Very Brief Therapy in Quiet Rooms

No, I am not referring to the mayor of San Diego, who laughably proposes to efface his years of disgraceful behavior with two weeks of therapy. Nor Anthony Weiner, who has probably moved forward beyond brief therapy and is not easy to associate with quiet rooms.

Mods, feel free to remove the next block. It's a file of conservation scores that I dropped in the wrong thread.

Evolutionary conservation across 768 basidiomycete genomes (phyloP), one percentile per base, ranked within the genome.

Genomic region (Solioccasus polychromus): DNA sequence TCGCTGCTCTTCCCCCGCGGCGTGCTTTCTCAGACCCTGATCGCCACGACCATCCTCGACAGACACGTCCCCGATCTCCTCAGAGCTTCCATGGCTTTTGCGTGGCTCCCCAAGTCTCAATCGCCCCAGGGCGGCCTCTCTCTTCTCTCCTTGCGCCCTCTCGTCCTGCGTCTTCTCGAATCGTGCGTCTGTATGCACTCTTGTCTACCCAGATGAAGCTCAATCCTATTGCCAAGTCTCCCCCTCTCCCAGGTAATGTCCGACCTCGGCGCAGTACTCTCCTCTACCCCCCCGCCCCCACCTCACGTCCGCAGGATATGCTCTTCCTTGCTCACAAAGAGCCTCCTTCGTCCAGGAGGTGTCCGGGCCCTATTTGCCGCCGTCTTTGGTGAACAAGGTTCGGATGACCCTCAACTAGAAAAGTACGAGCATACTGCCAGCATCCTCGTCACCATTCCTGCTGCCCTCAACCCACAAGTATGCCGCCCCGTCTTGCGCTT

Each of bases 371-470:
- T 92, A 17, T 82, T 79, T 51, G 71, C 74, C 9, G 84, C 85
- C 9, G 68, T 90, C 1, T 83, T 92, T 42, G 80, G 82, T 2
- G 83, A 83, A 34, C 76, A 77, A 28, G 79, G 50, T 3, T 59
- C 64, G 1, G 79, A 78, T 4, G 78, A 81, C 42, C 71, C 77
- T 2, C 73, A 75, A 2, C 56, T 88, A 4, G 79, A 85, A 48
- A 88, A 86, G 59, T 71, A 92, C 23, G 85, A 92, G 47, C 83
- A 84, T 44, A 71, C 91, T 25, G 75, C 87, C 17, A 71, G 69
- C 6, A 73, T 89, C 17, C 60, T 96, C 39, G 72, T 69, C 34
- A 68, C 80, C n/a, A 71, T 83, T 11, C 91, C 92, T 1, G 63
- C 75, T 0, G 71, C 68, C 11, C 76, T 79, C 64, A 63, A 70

Instead I have in mind the unusually frank public responses this week by former Justice John Paul Stevens and current Justice Ruth Bader Ginsburg (AKA Notorious R.B.G., as I explained in an earlier post) to the Shelby County v. Holder majority opinion by John Roberts that invalidated section 4 and may have effectively gutted section 5 of the Voting Rights Act. The message I take from both Ginsburg’s AP interview (and her dissent last month) and Stevens’ New York Review of Books article on Gary May’s Bending Toward Justice is that Roberts is judging in haste, asserting power that does not belong to him under the Fourteenth and Fifteenth Amendments; and more fundamentally that Roberts is misreading, misjudging, and foreshortening the vexed and troubled history that made and makes the VRA so needful. In short he has no patience for more than a brief therapy of less than 50 years, for a problem that has existed in more or less brutal forms for nearly 400 years here.